Google's Nexus One Tactic is the Only Way to Keep Up

Technology developers tend to move fast while vendors tend to minimize their investment to maximize profits. That's a modern paradox, and despite what some people think, the only way for Google to compete is to both supply the Android license and compete with partners with its own phone.

All things being equal, makers of consumer electronics would rather just do nothing when it comes to updating their products. They don't like to retool, re-write manuals, and change specifications and Websites -- so long as the money keeps rolling in. That may have worked in the 1970s to the 1990s for home electronics, but it no longer works in 2010 (which is not the start of a new decade, by the way. The new decade starts Jan 1, 2011.)

The pace of the development in Software tools in this decade has been staggering. Whether it's with Java, Ruby (and Ruby on Rails), NetBeans, Eclipse, new languages, you name it, it's clear that better tools are creating new technologies, tools and languages. Groovy is just one example. My wife, who is heavily into Java, professionally, reports that she has to study, learn and work at home, just keep up.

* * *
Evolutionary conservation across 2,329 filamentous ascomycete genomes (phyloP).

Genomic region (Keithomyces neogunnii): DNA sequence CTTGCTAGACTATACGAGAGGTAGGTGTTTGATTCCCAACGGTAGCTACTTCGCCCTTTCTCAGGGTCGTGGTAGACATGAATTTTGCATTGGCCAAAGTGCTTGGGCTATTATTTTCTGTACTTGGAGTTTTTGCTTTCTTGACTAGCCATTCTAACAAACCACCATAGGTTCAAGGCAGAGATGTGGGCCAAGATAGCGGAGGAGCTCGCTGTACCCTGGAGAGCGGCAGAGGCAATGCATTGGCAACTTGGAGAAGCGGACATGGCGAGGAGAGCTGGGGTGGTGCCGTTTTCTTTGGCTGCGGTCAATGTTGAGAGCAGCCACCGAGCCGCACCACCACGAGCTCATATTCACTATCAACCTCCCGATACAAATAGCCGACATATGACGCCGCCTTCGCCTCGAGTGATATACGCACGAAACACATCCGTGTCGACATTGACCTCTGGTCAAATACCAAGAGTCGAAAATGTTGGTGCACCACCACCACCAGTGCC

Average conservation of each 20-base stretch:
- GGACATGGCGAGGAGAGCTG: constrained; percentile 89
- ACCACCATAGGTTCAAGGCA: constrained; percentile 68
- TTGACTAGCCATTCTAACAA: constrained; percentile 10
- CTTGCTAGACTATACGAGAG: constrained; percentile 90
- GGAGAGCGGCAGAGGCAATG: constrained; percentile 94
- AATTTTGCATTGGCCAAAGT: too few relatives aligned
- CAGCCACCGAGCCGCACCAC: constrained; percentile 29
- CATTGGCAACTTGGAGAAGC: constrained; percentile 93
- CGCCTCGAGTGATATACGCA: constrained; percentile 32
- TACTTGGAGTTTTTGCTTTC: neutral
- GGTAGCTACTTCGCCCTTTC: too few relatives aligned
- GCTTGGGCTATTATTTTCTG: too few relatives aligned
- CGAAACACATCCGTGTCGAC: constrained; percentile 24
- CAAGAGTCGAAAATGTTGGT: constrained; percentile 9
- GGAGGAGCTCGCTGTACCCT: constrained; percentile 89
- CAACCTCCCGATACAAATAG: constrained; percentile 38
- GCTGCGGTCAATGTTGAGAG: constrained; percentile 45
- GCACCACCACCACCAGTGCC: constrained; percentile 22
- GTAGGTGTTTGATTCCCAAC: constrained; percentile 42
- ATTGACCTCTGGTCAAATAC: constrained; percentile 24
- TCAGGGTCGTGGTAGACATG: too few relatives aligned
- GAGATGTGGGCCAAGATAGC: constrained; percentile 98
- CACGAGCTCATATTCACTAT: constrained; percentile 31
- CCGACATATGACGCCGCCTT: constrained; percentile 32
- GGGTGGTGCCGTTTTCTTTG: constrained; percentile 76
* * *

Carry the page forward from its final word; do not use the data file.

Nexus One

Credit: The Nexus One from Google.com

As a result it's no longer satisfactory for Google to just sit back and watch its Android licensees fritter away time and opportunity. Some Android phones, as a result, still ship with pre-2.0 versions. If Google is going to surpass Windows Mobile, it has to promote its smartphone OS in a visible way that spurs its partners to move along. That's why, I believe, that Microsoft's Robbie Bach is wrong when he said that Google will have a hard time attracting new partners when it competes with its own phone.

Of course, the remarks by Mr. Bach could be taken as seriously self-serving. Microsoft is having an increasingly hard time attracting partners to its own Windows Mobile. Windows Mobile 6.5 was met with a tepid response, and Windows 7, which is supposed to solve all Microsoft's Mobile OS problems is very late. It may ship late in 2010 according to the latest report I've seen.

As Mac users we have seen Apple move us relentlessly forward with Mac OS X. That drives many companies and government agencies crazy because they would just as soon settle on an internal suite of COTS and in-house software and be done forever, spending no more money. However, high technology companies like Apple and Google can't afford to do business that way. Smartphones and tablets are the wave of the future, and Google knows as well as anyone that the only way it can keep up with Apple and kick the stuffing out of Microsoft is to build, essentially, a reference platform that shows its partners what they should be investing in.

Android is freely licensed, but carriers are always looking for ways to minimize their efforts and costs and maximize their profits. That's why Apple had to strike the deal it did with AT&T. And that's why Google is selling the Nexus One. In the age of the smartphone, the mantra is move forward fast or become irrelevant. Google and CEO Eric Schmidt learned that in spades from Apple.